“Mind records are the one true forever”: Translation and Dead Languages in Marie Brennan’s Turning Darkness Into Light

@tk - I hope this is helpful for your writing :D I think it's fun to sit over old manuscripts with a grammar and a dictionary, which I recognize isn't something most people think is fun, and seeing that reflected so well in this book was such a delight!

A Prank on the Emperor? Names and Vocabulary in The Goblin Emperor

Pneumatic, the entire point of this exercise was to do it without looking at the Handbook in the back of the book to see how much I could reverse-engineer from the data I had.

“Such a relief, to have a language with the right words”: Native Tongue and Women’s Language

Women's speech like some of you mention (like in Japanese, with certain structures used by women, such as ending sentences with 'wa') are a different thing than La'adan. Some cultures have taboos around women saying certain things, like the names of older male relatives, so they have to refer to them in an indirect way. These are markers based in cultural norms.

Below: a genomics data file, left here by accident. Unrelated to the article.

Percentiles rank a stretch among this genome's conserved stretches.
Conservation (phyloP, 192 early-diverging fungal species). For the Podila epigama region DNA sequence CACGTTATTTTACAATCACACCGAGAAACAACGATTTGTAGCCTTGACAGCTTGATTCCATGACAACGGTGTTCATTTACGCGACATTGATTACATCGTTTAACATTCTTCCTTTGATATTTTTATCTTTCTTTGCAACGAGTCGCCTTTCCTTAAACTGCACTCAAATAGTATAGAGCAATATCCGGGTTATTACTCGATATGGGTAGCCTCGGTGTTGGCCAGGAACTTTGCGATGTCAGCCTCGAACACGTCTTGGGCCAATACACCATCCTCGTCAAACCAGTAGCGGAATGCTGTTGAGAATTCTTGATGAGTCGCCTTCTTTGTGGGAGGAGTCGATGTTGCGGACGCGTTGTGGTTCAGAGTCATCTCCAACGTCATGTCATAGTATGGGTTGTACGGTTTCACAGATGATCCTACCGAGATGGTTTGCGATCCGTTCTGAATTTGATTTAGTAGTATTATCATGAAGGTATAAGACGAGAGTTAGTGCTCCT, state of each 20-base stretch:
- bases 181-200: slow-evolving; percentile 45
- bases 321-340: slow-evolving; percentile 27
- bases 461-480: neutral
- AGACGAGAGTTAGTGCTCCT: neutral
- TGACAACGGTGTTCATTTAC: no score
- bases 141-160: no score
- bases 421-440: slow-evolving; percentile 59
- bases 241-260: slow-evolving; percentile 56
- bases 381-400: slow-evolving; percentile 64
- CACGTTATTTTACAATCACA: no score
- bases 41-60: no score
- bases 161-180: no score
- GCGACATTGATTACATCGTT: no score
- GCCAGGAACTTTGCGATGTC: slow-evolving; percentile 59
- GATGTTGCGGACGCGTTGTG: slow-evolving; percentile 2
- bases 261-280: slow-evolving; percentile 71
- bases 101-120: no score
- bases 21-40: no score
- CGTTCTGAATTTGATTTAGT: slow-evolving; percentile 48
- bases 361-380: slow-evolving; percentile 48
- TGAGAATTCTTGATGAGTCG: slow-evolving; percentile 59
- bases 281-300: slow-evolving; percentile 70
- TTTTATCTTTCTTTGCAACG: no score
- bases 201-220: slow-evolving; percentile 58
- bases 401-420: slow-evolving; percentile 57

Wub's point that once we name a thing, we give it form, is a good one, and I agree. Having words for genderfluidity or nonbinariness or asexuality gives people a framework to have a discussion around, which is extremely valuable. These concepts already existed, and the people they applied to wanted a better way to discuss them. I'm intimately familiar with the power the feeling of "there's a word for that? I'm not alone??" has.